Career Advice: From our readers

Aug. 8, 2005
What would you recommend to someone wishing to advance in an aircraft maintenance career?

What would you recommend to someone wishing to advance in an aircraft maintenance career?

No. 1. Safety first. No. 2. If you don't know the answer, find someone that does and don't be afraid to ask them!

Absolute integrity, never trust another mechanic's work and ask for (get) help when you need it, and give 100 percent in every task you perform.

Accept any training your company will offer.

Always show an interest in improving yourself. Be willing to learn in an ever-changing industry. Invest in yourself and know when to take the initiative. Lead by example and don't be afraid to ask questions if you don't know something.

As difficult as it is in the digital world, focus on troubleshooting and problem solving. This requires good logic and especially understanding the basics and systems.

Aviation is a beautiful life but very demanding, know that everything has to be just right! You have to be able to develop a passion for aviation to make it right with self-satisfaction rewards.

Be dedicated to your job and always seek to learn more.

Be goal orientated, even if the job you have doesn't suit you at this time. Take all the knowledge you can from it and make the opportunity to move on to another job. Study and qualify early in your career for the best opportunities.

Become fully engaged in the industry and belong to organizations to promote the field of aviation maintenance, such as PAMA and the new AMTSociety organization. It is vital to stress the importance of our facet of the industry and enhance the image of the AMT from a necessary evil to a required necessity.

Care about the people. Think about the job you are doing no matter how trivial. We are all originally fascinated with the equipment, but when you begin to care about the flight crew and passengers, it helps your growth. Get a pilot's license or at least solo as it helps us have empathy for the crew and passengers. All of this helped my career and developed a partnership in our business of aviation.

Come in with an open mind conducive to learning as much as you possibly can, always looking to learn from the experienced technicians. Respect the career field and the responsibility that comes with it and never settle for a job done "good enough".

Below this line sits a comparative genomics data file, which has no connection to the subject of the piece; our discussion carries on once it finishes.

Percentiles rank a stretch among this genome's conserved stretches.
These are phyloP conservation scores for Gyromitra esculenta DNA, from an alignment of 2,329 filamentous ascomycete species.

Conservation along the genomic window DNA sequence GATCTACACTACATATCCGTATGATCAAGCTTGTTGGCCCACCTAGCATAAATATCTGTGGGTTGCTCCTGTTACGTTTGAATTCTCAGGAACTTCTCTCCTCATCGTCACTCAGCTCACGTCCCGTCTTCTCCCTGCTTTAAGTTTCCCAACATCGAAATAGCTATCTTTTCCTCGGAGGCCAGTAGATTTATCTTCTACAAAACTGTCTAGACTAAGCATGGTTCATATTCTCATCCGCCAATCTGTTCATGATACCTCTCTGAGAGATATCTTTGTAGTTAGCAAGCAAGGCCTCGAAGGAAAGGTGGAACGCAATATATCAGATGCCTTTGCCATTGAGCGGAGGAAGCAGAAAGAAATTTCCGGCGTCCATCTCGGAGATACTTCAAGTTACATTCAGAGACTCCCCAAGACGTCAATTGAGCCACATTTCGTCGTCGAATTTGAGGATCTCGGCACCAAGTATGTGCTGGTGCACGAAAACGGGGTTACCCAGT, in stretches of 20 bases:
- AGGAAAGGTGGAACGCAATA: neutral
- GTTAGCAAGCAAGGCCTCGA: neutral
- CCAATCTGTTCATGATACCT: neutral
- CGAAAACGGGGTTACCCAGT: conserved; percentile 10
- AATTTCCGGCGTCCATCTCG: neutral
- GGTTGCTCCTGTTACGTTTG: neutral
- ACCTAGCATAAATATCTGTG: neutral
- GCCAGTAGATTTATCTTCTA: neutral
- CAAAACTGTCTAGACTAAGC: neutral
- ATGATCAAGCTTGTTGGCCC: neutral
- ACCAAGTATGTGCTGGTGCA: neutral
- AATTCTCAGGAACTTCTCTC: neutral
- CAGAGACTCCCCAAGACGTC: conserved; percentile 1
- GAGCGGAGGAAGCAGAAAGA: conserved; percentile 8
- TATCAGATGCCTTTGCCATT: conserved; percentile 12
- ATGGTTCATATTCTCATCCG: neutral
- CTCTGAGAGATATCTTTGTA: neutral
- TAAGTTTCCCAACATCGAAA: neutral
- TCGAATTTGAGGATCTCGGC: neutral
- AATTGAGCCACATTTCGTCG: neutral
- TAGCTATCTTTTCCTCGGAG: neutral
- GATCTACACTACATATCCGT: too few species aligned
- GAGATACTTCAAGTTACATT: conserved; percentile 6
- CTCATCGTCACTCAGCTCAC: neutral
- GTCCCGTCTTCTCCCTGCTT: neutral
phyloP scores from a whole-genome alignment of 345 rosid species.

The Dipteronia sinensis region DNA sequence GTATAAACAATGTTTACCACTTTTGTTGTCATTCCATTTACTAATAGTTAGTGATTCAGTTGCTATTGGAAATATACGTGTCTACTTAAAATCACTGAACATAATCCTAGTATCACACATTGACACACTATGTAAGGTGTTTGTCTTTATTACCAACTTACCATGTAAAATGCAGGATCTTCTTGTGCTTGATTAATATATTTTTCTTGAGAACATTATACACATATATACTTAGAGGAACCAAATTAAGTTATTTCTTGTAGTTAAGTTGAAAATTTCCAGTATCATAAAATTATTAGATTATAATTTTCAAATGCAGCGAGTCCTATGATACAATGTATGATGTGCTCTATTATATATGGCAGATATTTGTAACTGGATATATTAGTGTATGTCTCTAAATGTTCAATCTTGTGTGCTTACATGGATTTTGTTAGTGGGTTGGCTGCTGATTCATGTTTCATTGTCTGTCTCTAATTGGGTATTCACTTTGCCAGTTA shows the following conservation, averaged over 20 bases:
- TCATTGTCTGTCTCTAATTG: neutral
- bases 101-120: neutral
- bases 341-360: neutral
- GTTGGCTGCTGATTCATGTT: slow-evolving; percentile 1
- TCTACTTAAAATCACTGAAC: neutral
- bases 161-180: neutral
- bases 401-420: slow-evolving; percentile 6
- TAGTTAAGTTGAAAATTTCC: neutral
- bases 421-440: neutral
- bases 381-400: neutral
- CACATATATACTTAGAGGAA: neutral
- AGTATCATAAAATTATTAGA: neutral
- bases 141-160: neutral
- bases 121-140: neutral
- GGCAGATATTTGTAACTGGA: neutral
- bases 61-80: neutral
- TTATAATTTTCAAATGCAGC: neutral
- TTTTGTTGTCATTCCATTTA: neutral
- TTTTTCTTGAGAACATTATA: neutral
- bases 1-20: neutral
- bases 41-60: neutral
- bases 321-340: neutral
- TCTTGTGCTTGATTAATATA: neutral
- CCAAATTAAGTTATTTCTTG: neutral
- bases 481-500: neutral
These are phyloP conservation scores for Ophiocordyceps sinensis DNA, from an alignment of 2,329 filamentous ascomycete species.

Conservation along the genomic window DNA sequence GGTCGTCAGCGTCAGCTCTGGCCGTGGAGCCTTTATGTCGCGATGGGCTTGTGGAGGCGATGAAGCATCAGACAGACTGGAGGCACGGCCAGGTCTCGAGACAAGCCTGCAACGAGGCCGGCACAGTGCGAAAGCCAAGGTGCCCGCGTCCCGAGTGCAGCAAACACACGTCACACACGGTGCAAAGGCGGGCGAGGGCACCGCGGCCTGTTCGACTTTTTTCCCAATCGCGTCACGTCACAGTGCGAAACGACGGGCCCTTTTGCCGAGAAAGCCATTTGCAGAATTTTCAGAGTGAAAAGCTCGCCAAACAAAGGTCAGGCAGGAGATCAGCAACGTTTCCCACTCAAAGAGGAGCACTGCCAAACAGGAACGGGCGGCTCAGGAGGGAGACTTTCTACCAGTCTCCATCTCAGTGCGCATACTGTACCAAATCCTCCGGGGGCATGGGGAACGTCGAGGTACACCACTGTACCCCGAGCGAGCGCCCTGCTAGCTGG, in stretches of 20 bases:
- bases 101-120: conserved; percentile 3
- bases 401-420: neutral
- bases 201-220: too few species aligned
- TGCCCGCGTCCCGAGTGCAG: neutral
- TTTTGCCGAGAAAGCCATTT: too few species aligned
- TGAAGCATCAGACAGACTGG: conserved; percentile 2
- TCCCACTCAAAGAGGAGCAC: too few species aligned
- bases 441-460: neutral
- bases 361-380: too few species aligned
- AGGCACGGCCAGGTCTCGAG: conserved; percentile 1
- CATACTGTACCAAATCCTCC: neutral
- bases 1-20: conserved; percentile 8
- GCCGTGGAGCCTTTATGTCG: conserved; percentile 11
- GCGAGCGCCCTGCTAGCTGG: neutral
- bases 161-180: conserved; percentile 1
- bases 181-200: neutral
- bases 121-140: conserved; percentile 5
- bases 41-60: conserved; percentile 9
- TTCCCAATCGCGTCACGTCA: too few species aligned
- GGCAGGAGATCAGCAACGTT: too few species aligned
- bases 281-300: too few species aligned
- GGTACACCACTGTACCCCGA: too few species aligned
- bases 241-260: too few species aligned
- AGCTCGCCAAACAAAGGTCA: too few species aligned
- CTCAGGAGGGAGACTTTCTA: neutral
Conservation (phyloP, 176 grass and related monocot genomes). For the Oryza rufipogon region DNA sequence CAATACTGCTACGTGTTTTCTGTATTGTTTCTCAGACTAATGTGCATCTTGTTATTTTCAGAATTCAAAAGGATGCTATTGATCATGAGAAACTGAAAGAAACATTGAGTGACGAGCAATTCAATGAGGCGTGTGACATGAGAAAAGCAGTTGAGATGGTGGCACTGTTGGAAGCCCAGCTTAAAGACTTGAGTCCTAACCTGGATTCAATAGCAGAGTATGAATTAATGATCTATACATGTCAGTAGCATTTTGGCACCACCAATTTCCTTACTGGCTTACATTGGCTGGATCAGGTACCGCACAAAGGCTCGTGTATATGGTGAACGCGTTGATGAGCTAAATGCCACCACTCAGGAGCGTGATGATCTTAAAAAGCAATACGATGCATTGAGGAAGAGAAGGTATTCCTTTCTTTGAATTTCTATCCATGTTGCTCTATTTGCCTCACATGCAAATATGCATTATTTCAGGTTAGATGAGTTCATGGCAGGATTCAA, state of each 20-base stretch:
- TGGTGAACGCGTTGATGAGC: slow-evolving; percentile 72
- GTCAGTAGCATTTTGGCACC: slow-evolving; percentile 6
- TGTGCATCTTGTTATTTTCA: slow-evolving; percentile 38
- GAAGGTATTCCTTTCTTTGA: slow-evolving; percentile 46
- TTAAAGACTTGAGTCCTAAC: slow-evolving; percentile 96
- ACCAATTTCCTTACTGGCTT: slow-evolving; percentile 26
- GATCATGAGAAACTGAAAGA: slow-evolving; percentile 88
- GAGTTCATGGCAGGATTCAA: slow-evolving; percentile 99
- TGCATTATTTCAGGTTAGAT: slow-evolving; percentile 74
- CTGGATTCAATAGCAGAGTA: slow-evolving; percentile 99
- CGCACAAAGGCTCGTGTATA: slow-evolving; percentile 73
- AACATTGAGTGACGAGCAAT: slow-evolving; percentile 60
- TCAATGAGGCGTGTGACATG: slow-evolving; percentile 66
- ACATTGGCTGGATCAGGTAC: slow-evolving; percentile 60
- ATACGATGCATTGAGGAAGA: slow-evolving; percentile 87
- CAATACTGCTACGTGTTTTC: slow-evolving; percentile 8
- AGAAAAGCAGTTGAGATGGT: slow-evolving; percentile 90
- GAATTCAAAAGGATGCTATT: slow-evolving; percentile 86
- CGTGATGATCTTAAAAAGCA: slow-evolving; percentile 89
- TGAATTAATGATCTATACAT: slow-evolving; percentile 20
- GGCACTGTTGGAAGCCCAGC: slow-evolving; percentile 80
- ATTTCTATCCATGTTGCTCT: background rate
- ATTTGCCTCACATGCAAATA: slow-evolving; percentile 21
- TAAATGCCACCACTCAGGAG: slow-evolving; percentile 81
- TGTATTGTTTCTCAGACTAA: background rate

Do it by the book each and every time you work on an aircraft and don't get caught up in compromising your integrity. Base your decisions on facts and don't assume someone else has completed an inspection you are responsible for, always double check. Lastly, read aviation related documents daily: maintenance manuals, ADs, ASBs, ACs, NTSB reports. This will increase your knowledge and give you the confidence to make hard decisions.

Do it! Starting out is difficult but if you are really into aviation there is nothing like it. Flying is great but you can never understand how an aircraft works without working on it.

Continuous reading and learning. Keep yourself interested to hone your troubleshooting skills and patience in work.

Decide early how far you wish to go up the corporate ladder. Work toward that end daily. Be extremely flexible with your personal life and have a very understanding family.

Do quality work. Get as much knowledge of your profession as you can, even if you have to pay for it yourself. Pay attention to details. That's the difference between average and excellence.

Do what you love. It you choose any career in the hopes of easy money you will surely be disappointed.

Don't settle for the basic license. Get all of the specialized training you can, emphasizing the areas you have added aptitude in. Sheet metal is a neglected area these days. Extra electrical/electronic training is almost mandatory. NDI and composite repair are a couple more that are needed.

Experience is invaluable. Going to work every day is not the way to get ahead. You have to be aggressive and learn what you can on your own.

Find an employer willing to pay for your training, as A&P schools cost a fortune. When you do land a job build your resume at that company as much as you can, utilize all training to the fullest, volunteer for "special projects," and set yourself apart from other techs as history has shown this will not be your last job in this industry and your resume and your tools are all you'll be leaving with.

Forget technical colleges, vocational schools and other two-year programs. Go for the four-year degree program. That's the only way you have a chance of receiving all the necessary skills required for your whole career.

Get a good business education, learn to communicate verbally and written, and have great listening skills.

Get all the education possible and attend as many trade shows and training workshops as possible. Never stop looking for ways to improve work habits and what is new in the aviation world. Communications and avionics are always lacking in the work force so get training in these areas.

Get an A&P license and keep it current. Some jobs do not require one, but the fact that you have one will give you a leg up on other applicants.

Get as much avionics and or composite training as possible. Mechanics wages have taken a real beating since 9/11.

Get as much experience on all aircraft and systems that you can. Get as much training as possible via safety seminars and company-provided training. Take any additional training from local colleges to advance management training to better understand business operations.